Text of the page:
When Wilson woke him with a kiss, he had no idea how much time had passed.

“Taking a nap in the middle of the afternoon?” Wilson said, smiling down at him. “One might think you’re relaxed.”

House glared up at him. “I was tired.”

Wilson held up his hands defensively, still smiling gently. He was only wearing swim shorts, and the image was very inviting – whatever lotions Wilson used, they kept his skin smooth and soft. “Hey, I’m not complaining. You’re so quiet when you sleep – it’s a nice change.”

House sat up. “Was there something you wanted, or do you just want to play a game of Taunt the Cripple?”

“Well, I thought I’d go down and take a swim, and I was wondering if you might want to join me?” Wilson asked.

House wanted to – he hadn’t seen Wilson in water since before the infarction, when they still used to swim every now and then, and back then, he hadn’t been allowed to steal kisses whenever he wanted. He wondered what Wilson’s wet body would feel like against his own, and just how salty those lips would be.

Then he thought of his leg, his ugly, useless leg, which might well give out on the way down to the water when the cane sank into the ground. And though he and Wilson had been in a sexual relationship for years, he still feared that Wilson would be turned off by the sight of his leg, or by the sight of House’s weakness.

“No, thanks,” he said.

Wilson’s smile dimmed slightly. “Oh. Well. I guess I’ll be back in a while, then.”

He kissed House again, and House wanted to pull him down onto the couch and have his wicked way with him right there and starve off the dejection he’d put there, but he didn’t.

Wilson grabbed his towel, slinging it over his shoulder, and left.

House glared at the TV-screen. Perfectly sculpted men and beautiful women with too much make-up delivered bad lines for even worse plots, and House finally stabbed the off-button, and the screen became black.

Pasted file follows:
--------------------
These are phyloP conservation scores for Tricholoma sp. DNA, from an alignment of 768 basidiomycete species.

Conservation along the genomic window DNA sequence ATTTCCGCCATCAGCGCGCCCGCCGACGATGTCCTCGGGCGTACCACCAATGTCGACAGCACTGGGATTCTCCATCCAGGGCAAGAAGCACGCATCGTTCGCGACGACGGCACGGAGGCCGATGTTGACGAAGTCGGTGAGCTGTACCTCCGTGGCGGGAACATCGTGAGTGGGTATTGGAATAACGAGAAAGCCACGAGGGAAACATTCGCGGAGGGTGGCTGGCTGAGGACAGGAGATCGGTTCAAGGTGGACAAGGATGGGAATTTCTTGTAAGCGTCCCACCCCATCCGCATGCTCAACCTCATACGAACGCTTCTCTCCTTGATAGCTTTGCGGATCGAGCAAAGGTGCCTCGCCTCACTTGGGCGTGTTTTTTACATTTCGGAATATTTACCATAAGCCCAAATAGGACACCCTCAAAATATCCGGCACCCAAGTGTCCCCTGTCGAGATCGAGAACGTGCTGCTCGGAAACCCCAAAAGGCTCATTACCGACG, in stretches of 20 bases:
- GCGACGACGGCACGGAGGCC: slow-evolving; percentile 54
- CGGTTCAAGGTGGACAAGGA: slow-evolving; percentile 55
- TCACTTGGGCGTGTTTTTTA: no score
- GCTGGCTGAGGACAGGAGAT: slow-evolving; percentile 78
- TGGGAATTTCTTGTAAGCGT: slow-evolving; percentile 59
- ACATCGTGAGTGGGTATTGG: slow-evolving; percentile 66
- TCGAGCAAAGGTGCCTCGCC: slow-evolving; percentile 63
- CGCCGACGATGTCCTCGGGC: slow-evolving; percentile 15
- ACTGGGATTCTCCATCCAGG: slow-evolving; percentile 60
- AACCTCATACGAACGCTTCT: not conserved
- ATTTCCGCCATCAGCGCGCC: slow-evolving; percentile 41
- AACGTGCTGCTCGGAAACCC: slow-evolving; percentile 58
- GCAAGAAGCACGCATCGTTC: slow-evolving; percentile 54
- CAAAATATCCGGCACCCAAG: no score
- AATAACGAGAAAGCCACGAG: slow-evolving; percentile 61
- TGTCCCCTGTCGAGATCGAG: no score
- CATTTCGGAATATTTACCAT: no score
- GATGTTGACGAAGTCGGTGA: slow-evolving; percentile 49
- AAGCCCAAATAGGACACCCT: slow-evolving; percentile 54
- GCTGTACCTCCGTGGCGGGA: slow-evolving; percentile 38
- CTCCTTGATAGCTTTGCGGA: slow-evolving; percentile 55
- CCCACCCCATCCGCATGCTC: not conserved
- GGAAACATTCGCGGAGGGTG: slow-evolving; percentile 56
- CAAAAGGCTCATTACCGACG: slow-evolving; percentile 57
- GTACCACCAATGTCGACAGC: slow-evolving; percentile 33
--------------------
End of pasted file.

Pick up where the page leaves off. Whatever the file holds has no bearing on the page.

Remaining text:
He grabbed his cane and stood up, hating the feeling of it even more than usual, because here, it made him feel trapped. Here, in a picturesque little house by the beach, he felt like a prisoner.

Opening the door to the balcony, he walked outside. The weather was warm, and he felt sweat start to build up as soon as the sun’s rays landed on him. A warm breeze made it slightly more bearable. There were no clouds in sight, just blue skies over a blue ocean.

He walked to the end of the balcony, which marked the limits of his prison. There were stairs from the balcony down onto the beach, and House walked down three steps – there were perhaps ten – and sat down, leaning his chin on his cane.

Wilson stood in the ocean, water up to his waist, with his back against House. He must have submerged himself completely at some point, because his back glistened with pearls of water, looking even more inviting than it usually did. Then Wilson leaned forward slightly, falling graciously into the water, and disappearing beneath the surface. A second later, he reemerged, hair slicked back and hands wiping the water from his eyes.